level in the blessings to a focus on community and who and
how we are to be in the world.
So, how are we the light of the world? Light is reflected.
Our way of being and acting is a reflection of the Light of
Christ in us to the world. How are we to act as the light of
the world? Today’s Psalm 112 gives us an indication of
what that means. We are to be gracious, merciful, and
righteous. We are to deal generously with others and
conduct our affairs with justice.
While generosity with money is very important, it doesn’t
just mean doling out money like it is candy to others.
Generosity of spirit also comes to mind. Instead of yelling at
that driver who cuts us off at the last minute in the passing
lane, or grumbling about the person who beats us the
parking space, or complaining about the crabby person at the
bank who is be hind us, we give them the benefit of the
doubt. Perhaps we can find out through a dialogue, then or at
a later date, what difficult situation might be behind how
that person acted. Perhaps, in some small way we can help
alleviate that with a kind word or gesture.

(Talk about growing up in a family owned business.) My
sister taught this lesson many years ago concerning
generosity of spirit. She waited on a particularly difficult
customer and was extremely kind to the woman. I asked her
how she could be so nice. It was obvious that it just wasn’t
good customer service. She said something like, “do you
know what difficulties that person may be experiencing in
their life? Give them a break.” She said it just like that, and
she was scolding me. That lesson has staying power. While
we may be far from perfect in practicing it, this attitude is a
reflection of the light that Jesus talks about, and the spirit of
the generosity that Psalm 112 talks about.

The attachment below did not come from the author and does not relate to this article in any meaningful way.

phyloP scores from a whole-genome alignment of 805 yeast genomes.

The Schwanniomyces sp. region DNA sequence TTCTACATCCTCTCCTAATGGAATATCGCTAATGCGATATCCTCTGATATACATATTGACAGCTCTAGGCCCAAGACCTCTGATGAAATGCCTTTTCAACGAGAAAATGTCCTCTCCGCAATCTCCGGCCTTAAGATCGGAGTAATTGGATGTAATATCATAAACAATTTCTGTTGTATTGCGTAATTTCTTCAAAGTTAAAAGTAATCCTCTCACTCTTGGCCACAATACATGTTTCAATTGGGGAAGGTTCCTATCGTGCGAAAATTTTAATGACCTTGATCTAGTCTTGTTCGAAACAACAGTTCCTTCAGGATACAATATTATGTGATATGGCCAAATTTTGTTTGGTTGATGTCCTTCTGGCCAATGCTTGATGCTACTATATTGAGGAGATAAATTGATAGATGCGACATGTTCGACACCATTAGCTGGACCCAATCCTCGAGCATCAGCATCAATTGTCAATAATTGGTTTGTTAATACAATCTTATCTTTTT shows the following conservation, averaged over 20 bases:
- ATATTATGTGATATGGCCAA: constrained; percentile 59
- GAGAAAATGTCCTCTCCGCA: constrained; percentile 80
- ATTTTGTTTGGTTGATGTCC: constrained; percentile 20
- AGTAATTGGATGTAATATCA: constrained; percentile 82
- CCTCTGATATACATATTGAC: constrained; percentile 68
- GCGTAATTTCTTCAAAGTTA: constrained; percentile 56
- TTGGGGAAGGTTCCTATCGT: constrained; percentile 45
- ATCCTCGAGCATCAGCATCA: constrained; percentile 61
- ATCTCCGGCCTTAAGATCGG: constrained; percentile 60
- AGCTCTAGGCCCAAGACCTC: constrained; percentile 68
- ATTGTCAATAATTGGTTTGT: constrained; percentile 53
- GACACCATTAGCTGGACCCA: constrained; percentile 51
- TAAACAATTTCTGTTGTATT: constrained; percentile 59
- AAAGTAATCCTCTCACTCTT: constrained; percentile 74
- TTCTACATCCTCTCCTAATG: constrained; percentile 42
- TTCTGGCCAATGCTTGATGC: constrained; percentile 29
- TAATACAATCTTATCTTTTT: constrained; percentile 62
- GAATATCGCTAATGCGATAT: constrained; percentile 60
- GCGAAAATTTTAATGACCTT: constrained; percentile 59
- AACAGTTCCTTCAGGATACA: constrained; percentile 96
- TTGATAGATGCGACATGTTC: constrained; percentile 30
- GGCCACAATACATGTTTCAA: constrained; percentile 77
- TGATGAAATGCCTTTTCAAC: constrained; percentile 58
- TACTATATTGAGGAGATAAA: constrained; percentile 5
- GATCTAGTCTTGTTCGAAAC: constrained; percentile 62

Light also has a way of seeping into unexpected places,
where it is present and available to all, like God, like Jesus,
like the Holy Spirit. That is something for us to keep in mind
as we ponder today’s Gospel.
But let’s not forget salt and its importance! Salt adds flavor,
vitality, and transformation to food. Salt is necessary for our
well-being. We, as followers of Jesus Christ, show our
transformation in Christ to the world by being the salt of the
earth. We, the salt of the earth, are part of God’s loving plan

for its transformation, for what Jesus came to preach, the
Kingdom of God.
And how are we the salt of the earth? Do we use our
saltiness frequently so we don’t lose our flavor as Jesus’
followers, or do we use our saltiness infrequently or not at
all? Recently, my husband and I made tamales for
Christmas. I put all of the ingredients into the masa or the
dough, but I forgot to put the salt into the masa. The filling
was great! It was really tasty, except the masa was flat, and
if I had just put the salt in, the salt would have transformed
the dough. What were ho hum tamales would have been
great, even exceptional tamales with just a little bit of salt!
If salt transforms, how do we, as followers of Jesus show
that transformation to the world? Can we ever be too salty?
Why or why not?
Yes, we are the salt of the earth. (show salt container) Let’s
not have that salt lose its flavor! Let’s use it. Yes, we are the
light of the world. (Shine flashlight) Let’s not hide that
under a bushel. But as we shine and transform, How do we
reveal by word and example the Good News of God in